At 06:18 PM 3/9/01 -0500, Robert Gardiner wrote:
>I was taught to make reeds (after a fashion) by Robbie Hughes
>He tests the stage of scraping by flexing the slip every so often and can
>tell if it's at the correct thickness from its flexibility. This obviously
>needs lots of experience and tactile information storage in the old head.
Obviously! It's an interesting story but, like the occasional musician
with perfect pitch who can tune an instrument perfectly without any
reference, it's not any practical help to us average fellows. There's
no harm in the occasional reed maker having to rely on calipers.
>smooth surface. Burnishing improves this further. A smoother slip gives a
OK then try this furniture makers' trick I adopted many many years ago:
After you finish the interior, next lightly moisten a finger and dampen
the inner surface where the lips will be. Let dry 30 minutes and you will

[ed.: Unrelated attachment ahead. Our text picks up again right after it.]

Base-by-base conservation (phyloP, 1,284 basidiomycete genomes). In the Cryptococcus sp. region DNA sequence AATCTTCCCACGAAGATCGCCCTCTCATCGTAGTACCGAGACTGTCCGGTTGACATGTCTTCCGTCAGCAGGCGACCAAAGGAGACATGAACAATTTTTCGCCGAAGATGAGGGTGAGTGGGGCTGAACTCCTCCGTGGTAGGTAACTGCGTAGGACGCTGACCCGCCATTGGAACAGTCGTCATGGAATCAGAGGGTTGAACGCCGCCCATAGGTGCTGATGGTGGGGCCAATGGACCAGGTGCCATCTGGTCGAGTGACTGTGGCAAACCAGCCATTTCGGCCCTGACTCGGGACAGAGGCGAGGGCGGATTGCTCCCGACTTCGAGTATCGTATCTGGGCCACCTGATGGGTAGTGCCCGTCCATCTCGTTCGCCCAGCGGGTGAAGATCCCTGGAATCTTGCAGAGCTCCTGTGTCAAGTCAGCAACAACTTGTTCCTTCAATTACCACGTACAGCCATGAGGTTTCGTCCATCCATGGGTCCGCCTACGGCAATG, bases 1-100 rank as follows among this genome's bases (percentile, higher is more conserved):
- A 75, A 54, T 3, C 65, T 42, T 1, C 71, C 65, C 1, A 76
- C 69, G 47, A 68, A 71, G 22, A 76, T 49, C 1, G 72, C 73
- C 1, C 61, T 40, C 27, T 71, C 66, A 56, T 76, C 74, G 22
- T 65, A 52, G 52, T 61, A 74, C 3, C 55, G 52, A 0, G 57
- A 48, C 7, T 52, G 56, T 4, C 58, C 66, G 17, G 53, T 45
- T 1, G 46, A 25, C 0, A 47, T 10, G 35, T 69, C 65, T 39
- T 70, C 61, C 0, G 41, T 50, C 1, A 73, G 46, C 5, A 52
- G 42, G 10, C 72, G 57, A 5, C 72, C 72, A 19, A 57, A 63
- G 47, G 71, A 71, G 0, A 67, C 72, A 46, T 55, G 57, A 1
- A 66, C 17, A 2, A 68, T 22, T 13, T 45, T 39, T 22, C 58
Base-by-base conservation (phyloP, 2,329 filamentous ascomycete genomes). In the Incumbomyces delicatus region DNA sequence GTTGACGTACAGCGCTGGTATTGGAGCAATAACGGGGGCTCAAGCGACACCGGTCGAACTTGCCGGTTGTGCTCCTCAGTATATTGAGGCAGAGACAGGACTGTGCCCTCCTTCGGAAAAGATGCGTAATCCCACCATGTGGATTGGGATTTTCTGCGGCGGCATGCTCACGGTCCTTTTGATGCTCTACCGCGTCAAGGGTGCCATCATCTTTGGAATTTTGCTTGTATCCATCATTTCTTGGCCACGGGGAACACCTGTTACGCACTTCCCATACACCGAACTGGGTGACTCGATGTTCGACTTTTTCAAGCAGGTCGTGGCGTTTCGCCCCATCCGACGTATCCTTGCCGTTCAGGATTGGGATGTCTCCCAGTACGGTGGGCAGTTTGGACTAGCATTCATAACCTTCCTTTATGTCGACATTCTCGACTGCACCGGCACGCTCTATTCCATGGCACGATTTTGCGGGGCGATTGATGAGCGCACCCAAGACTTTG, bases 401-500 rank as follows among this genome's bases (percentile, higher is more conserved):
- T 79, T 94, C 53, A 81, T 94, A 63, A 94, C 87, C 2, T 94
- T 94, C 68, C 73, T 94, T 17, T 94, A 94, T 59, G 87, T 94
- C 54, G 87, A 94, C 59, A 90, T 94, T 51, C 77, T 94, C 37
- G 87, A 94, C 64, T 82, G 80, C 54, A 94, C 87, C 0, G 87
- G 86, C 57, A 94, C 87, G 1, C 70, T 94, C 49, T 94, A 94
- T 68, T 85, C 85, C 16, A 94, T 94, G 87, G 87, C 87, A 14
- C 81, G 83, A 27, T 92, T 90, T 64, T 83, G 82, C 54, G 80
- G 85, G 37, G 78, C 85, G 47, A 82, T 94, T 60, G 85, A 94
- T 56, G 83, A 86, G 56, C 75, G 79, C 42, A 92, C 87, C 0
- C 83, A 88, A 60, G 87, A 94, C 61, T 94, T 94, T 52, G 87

see the grain has raised. This varies greatly with cane; some softer
canes will crinkle like a mountain range in there! Refinish with your
choice of ultra fine sandpaper or burnishing.
This surface will hold its smoothness against future weather cycles
better than one made by any form of purely dry finishing. It's not
the condition of the surface at the bench that matters, it's the
condition weeks and years later that determines your voice.
>right or not. Maybe with time! If we are looking at stats I am 10-60-20 in
>the concert reed league and 2-10-2 in the flat department (wins-losses and
Ah well the thing to ask is what are the traits of the losses or draws?
It may suggest problems with the cane supply or certain parts of the method
that can be improved.
Educational Uilleann & Highland Pipe Pages:
Uilleann Pipes Home Building Page:
Penny-Chanter and Sets Sold: